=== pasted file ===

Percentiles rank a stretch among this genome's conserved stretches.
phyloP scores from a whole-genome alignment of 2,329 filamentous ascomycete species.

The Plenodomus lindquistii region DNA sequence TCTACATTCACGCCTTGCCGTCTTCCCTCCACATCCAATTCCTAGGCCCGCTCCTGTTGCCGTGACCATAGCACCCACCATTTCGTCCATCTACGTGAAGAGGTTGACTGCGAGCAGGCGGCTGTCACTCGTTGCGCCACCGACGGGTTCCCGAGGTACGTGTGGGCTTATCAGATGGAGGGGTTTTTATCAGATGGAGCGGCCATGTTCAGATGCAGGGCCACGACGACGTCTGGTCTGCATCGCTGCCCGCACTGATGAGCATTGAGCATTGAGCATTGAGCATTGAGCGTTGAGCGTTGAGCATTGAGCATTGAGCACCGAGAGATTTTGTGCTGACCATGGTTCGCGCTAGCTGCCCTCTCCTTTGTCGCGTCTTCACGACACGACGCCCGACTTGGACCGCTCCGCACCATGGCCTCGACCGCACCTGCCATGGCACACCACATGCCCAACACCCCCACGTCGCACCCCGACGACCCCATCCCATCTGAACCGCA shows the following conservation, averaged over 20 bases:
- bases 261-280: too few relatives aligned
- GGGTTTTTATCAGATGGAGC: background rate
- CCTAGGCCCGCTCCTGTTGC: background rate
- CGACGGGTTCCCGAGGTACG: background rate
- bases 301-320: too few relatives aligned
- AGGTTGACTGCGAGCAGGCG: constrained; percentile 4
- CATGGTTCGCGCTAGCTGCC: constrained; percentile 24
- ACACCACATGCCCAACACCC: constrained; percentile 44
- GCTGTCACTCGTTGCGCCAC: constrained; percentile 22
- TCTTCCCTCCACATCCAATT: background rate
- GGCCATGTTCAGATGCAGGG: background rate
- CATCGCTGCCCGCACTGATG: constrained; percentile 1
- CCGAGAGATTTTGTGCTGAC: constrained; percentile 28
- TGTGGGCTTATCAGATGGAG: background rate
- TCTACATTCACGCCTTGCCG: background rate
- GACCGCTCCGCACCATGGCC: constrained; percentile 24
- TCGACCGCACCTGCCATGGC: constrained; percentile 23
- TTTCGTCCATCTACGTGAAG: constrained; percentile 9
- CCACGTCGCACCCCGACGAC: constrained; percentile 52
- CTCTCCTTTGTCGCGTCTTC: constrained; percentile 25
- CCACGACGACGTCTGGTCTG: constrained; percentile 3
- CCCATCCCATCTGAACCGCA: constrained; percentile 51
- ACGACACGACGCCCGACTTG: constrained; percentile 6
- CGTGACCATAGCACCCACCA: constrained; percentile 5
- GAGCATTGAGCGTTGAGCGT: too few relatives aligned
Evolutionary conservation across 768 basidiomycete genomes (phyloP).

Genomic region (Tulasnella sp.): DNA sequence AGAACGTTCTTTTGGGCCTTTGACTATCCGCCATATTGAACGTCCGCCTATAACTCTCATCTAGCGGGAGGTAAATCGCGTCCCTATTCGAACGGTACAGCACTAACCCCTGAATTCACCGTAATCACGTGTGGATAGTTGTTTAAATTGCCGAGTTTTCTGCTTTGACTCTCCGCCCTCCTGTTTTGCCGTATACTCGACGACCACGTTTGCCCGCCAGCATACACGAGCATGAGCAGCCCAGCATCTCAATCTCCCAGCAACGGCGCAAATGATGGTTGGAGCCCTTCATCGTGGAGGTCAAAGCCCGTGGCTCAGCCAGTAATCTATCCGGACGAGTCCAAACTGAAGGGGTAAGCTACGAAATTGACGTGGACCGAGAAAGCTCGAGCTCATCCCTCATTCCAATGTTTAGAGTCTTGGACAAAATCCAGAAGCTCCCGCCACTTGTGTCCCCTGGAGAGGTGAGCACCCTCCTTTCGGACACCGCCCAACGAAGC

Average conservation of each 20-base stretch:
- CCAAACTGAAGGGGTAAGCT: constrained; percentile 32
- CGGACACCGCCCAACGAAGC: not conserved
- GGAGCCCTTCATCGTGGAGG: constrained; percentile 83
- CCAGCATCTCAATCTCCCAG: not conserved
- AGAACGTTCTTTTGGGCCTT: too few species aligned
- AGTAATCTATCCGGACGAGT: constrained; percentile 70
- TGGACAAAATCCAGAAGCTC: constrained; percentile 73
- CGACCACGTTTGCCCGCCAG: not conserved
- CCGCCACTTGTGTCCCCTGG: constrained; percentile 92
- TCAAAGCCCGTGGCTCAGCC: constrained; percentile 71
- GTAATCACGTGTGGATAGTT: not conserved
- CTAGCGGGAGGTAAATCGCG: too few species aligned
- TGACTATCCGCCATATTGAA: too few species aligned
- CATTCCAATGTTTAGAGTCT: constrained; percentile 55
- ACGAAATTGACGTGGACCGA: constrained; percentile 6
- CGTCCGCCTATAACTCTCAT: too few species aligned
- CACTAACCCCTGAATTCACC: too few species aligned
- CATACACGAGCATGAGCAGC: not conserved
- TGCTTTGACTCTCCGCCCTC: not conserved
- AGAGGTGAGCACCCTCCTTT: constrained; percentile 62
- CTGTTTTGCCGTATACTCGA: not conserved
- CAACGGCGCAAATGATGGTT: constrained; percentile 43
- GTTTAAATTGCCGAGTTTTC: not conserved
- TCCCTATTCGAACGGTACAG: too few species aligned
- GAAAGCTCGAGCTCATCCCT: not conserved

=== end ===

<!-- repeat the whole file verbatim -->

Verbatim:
Percentiles rank a stretch among this genome's conserved stretches.
phyloP scores from a whole-genome alignment of 2,329 filamentous ascomycete species.

The Plenodomus lindquistii region DNA sequence TCTACATTCACGCCTTGCCGTCTTCCCTCCACATCCAATTCCTAGGCCCGCTCCTGTTGCCGTGACCATAGCACCCACCATTTCGTCCATCTACGTGAAGAGGTTGACTGCGAGCAGGCGGCTGTCACTCGTTGCGCCACCGACGGGTTCCCGAGGTACGTGTGGGCTTATCAGATGGAGGGGTTTTTATCAGATGGAGCGGCCATGTTCAGATGCAGGGCCACGACGACGTCTGGTCTGCATCGCTGCCCGCACTGATGAGCATTGAGCATTGAGCATTGAGCATTGAGCGTTGAGCGTTGAGCATTGAGCATTGAGCACCGAGAGATTTTGTGCTGACCATGGTTCGCGCTAGCTGCCCTCTCCTTTGTCGCGTCTTCACGACACGACGCCCGACTTGGACCGCTCCGCACCATGGCCTCGACCGCACCTGCCATGGCACACCACATGCCCAACACCCCCACGTCGCACCCCGACGACCCCATCCCATCTGAACCGCA shows the following conservation, averaged over 20 bases:
- bases 261-280: too few relatives aligned
- GGGTTTTTATCAGATGGAGC: background rate
- CCTAGGCCCGCTCCTGTTGC: background rate
- CGACGGGTTCCCGAGGTACG: background rate
- bases 301-320: too few relatives aligned
- AGGTTGACTGCGAGCAGGCG: constrained; percentile 4
- CATGGTTCGCGCTAGCTGCC: constrained; percentile 24
- ACACCACATGCCCAACACCC: constrained; percentile 44
- GCTGTCACTCGTTGCGCCAC: constrained; percentile 22
- TCTTCCCTCCACATCCAATT: background rate
- GGCCATGTTCAGATGCAGGG: background rate
- CATCGCTGCCCGCACTGATG: constrained; percentile 1
- CCGAGAGATTTTGTGCTGAC: constrained; percentile 28
- TGTGGGCTTATCAGATGGAG: background rate
- TCTACATTCACGCCTTGCCG: background rate
- GACCGCTCCGCACCATGGCC: constrained; percentile 24
- TCGACCGCACCTGCCATGGC: constrained; percentile 23
- TTTCGTCCATCTACGTGAAG: constrained; percentile 9
- CCACGTCGCACCCCGACGAC: constrained; percentile 52
- CTCTCCTTTGTCGCGTCTTC: constrained; percentile 25
- CCACGACGACGTCTGGTCTG: constrained; percentile 3
- CCCATCCCATCTGAACCGCA: constrained; percentile 51
- ACGACACGACGCCCGACTTG: constrained; percentile 6
- CGTGACCATAGCACCCACCA: constrained; percentile 5
- GAGCATTGAGCGTTGAGCGT: too few relatives aligned
Evolutionary conservation across 768 basidiomycete genomes (phyloP).

Genomic region (Tulasnella sp.): DNA sequence AGAACGTTCTTTTGGGCCTTTGACTATCCGCCATATTGAACGTCCGCCTATAACTCTCATCTAGCGGGAGGTAAATCGCGTCCCTATTCGAACGGTACAGCACTAACCCCTGAATTCACCGTAATCACGTGTGGATAGTTGTTTAAATTGCCGAGTTTTCTGCTTTGACTCTCCGCCCTCCTGTTTTGCCGTATACTCGACGACCACGTTTGCCCGCCAGCATACACGAGCATGAGCAGCCCAGCATCTCAATCTCCCAGCAACGGCGCAAATGATGGTTGGAGCCCTTCATCGTGGAGGTCAAAGCCCGTGGCTCAGCCAGTAATCTATCCGGACGAGTCCAAACTGAAGGGGTAAGCTACGAAATTGACGTGGACCGAGAAAGCTCGAGCTCATCCCTCATTCCAATGTTTAGAGTCTTGGACAAAATCCAGAAGCTCCCGCCACTTGTGTCCCCTGGAGAGGTGAGCACCCTCCTTTCGGACACCGCCCAACGAAGC

Average conservation of each 20-base stretch:
- CCAAACTGAAGGGGTAAGCT: constrained; percentile 32
- CGGACACCGCCCAACGAAGC: not conserved
- GGAGCCCTTCATCGTGGAGG: constrained; percentile 83
- CCAGCATCTCAATCTCCCAG: not conserved
- AGAACGTTCTTTTGGGCCTT: too few species aligned
- AGTAATCTATCCGGACGAGT: constrained; percentile 70
- TGGACAAAATCCAGAAGCTC: constrained; percentile 73
- CGACCACGTTTGCCCGCCAG: not conserved
- CCGCCACTTGTGTCCCCTGG: constrained; percentile 92
- TCAAAGCCCGTGGCTCAGCC: constrained; percentile 71
- GTAATCACGTGTGGATAGTT: not conserved
- CTAGCGGGAGGTAAATCGCG: too few species aligned
- TGACTATCCGCCATATTGAA: too few species aligned
- CATTCCAATGTTTAGAGTCT: constrained; percentile 55
- ACGAAATTGACGTGGACCGA: constrained; percentile 6
- CGTCCGCCTATAACTCTCAT: too few species aligned
- CACTAACCCCTGAATTCACC: too few species aligned
- CATACACGAGCATGAGCAGC: not conserved
- TGCTTTGACTCTCCGCCCTC: not conserved
- AGAGGTGAGCACCCTCCTTT: constrained; percentile 62
- CTGTTTTGCCGTATACTCGA: not conserved
- CAACGGCGCAAATGATGGTT: constrained; percentile 43
- GTTTAAATTGCCGAGTTTTC: not conserved
- TCCCTATTCGAACGGTACAG: too few species aligned
- GAAAGCTCGAGCTCATCCCT: not conserved